Just as brick and mortar retailers thought online shopping wouldn’t take off, that stationers believed that email would never replace the stamped letter, that print-based publishers believed that digital news could never replace the newspaper, one can surmise the CRA’s believe their niche is too important and too widely accepted to be usurped by renegade software. Gotta love it.
A Blockchain-Based Credit Reporting System
With frictionless, Blockchain-enabled peer-to-peer transactions, third-party CRA authorities face certain obsolescence. A decentralized credit ecosystem can be realized by end-users leveraging a self-sovereign wallet to manage their [own] data. The table below illustrates the simplicity of implementing an effective alternative to CRA’s.
In this system, individuals own their own data. They own their transaction history. They put themselves in a position to monetize their information if they care to do so. This is a very big deal. In this environment people become a “node of content” by taking control of what is already theirs. It is s not a question of whether or not this shift it will happen, but rather a question of when it will happen. Shift happens. Once it happens, a breach of the system as we have just seen with Equifax will not happen. Why not? Because it can’t. The data is no longer in one place. Instead of robbing just one store or one house, the criminal needs to rob all of the stores or homes.
One can surmise the CRA’s believe their niche is too important and too widely accepted to be usurped by renegade software. Gotta love it.
The perfect operational tactic to interrupt, hobble and tumble a hierarchical centralized credit reporting system (or most other similarly constructed systems) is to lay bare the details and reveal the value of what has been compiled and monetized. Once revealed, Blockchain can replicate the records and the value with full transparency and with a bulletproof audit trail. Why then, the need for any third party? No need.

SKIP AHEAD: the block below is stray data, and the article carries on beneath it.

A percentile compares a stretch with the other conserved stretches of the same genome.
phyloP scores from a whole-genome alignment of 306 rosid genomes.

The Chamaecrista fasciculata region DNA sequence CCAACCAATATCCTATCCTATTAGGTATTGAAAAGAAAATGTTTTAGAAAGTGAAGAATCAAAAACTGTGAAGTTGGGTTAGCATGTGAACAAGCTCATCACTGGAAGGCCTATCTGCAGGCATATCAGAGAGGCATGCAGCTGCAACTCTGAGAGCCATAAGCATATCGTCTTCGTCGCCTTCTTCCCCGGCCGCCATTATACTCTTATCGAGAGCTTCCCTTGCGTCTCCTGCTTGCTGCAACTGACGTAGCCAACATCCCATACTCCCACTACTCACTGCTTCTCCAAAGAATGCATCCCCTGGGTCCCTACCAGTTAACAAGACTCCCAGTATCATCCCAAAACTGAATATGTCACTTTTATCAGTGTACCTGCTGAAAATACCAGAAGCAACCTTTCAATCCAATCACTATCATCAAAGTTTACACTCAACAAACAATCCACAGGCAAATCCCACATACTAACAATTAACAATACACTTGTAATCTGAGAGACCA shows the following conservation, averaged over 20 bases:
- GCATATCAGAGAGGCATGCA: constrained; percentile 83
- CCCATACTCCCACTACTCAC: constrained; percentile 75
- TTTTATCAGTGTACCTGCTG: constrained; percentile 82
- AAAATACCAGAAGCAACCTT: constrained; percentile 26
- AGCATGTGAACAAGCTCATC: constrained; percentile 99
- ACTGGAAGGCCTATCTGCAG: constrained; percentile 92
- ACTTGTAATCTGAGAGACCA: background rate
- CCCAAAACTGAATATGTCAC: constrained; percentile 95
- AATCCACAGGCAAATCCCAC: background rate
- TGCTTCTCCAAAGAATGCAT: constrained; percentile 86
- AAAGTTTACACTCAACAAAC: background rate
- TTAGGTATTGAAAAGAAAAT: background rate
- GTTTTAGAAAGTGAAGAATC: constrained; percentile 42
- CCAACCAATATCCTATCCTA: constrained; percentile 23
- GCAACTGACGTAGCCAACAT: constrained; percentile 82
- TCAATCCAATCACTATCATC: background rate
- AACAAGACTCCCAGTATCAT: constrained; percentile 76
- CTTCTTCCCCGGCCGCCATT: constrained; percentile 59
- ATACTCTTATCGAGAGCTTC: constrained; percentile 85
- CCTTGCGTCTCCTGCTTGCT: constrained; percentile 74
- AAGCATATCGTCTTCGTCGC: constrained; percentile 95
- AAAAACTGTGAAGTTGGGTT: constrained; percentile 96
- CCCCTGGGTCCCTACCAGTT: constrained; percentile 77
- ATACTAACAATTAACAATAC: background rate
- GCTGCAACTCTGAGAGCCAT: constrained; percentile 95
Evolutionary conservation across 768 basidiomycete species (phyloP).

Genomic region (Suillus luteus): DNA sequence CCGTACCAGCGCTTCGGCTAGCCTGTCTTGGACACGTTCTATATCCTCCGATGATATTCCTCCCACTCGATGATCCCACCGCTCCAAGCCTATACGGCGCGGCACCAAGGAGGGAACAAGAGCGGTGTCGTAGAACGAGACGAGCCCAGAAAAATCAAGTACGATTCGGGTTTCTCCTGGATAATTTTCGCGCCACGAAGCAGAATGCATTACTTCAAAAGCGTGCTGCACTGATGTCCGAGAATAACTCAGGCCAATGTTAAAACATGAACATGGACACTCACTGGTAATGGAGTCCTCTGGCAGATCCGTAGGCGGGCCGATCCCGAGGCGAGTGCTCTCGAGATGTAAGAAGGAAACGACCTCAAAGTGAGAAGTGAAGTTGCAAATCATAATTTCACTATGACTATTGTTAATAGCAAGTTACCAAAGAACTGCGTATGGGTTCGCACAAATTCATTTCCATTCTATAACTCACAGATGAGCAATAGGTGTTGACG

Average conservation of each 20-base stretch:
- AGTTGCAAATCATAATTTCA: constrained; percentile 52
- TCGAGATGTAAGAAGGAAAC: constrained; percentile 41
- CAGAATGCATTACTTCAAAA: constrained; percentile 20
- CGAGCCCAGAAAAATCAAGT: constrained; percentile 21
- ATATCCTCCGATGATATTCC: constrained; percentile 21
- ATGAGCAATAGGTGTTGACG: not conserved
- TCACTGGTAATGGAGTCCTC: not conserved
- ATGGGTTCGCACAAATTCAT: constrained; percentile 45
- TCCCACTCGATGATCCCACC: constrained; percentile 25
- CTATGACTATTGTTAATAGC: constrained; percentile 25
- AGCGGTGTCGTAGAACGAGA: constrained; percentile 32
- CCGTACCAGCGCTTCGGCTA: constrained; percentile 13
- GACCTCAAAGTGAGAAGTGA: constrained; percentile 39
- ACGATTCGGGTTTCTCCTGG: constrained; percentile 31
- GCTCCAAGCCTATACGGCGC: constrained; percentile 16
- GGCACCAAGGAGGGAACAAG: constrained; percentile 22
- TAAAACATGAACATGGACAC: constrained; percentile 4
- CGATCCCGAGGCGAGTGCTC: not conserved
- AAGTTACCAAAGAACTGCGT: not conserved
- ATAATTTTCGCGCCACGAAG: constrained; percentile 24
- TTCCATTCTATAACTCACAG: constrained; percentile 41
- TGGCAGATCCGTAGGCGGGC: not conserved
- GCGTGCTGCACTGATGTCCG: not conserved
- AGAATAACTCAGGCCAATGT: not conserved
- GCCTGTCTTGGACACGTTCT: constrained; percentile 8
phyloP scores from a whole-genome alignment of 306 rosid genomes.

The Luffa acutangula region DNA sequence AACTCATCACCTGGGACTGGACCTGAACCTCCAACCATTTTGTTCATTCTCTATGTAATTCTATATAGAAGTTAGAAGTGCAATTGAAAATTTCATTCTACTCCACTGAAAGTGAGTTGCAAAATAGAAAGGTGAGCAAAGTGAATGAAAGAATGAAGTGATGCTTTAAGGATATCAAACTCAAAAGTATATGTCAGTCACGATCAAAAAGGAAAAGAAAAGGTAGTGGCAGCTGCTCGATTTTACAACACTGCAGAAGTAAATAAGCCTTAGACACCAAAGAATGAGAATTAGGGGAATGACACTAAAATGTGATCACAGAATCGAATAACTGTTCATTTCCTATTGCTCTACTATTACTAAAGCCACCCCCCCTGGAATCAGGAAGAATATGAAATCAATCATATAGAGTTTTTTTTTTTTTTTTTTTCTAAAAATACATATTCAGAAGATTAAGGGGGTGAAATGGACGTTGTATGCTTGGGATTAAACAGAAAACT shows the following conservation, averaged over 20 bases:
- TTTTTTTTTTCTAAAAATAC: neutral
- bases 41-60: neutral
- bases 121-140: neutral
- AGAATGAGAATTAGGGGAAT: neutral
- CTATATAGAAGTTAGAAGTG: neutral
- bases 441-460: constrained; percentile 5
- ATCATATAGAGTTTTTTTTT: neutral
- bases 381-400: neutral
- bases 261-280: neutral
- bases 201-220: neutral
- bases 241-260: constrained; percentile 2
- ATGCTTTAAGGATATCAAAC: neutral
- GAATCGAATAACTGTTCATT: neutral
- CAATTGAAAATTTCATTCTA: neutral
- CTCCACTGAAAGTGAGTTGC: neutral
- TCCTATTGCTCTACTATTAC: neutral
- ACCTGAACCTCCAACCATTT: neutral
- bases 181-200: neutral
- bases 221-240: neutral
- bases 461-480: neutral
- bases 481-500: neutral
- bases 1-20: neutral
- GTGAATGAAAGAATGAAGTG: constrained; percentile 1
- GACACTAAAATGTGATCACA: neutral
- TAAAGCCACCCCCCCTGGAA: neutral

A credit score is nothing more than the result of some predictive statistics – multiple regression, multivariate analysis of variance or one of their many variants. It uses past behavior – financial and other data, to predict future behavior. In this case the predicted outcome is paying bills on time. An obvious business opportunity is the “Score App.” It does the same thing Equifax does, but it’s yours. The CRA’s have an opportunity to enjoy even higher margins by licensing their scoring algorithm to end-users. For example, an individual would provide their Blockchain detail, “scored by CRA(R).”
With transactions publicly available through a Blockchain system, standardized data will become a part of any transaction requiring credit, payment or financing. An individual’s account or history will be available in its entirety, providing a much more thorough basis and relevant basis upon which to make a judgment. These account summaries, let’s call them Personal Credit Summaries (PCS’s) will be stored in a cold wallet, hot wallet or in some cloud-based storage system. A prospective lender will receive access to the history in a manner similar to providing a fingerprint to verify identity.
There are two constructs in technology that come to mind in the context of this subject. The first is that technology always migrates closer and closer to the end-user. As the phone was once tethered to a wall, it is now on our wrist, or in our pocket. The other construct is that full-blown technology adoption always takes longer than people think it will, but once adopted, has an impact far greater than anyone anticipated. Again, look at the mobile phone. We had them for decades with marginal impact – until about ten years ago when they really began to take off. Now, the world has been fundamentally transformed.
I’m sticking to my forecast – I’ll give the CRA’s ten years. Then, the PCS’s will be in our pockets as part of whatever the phone looks like in 2027s.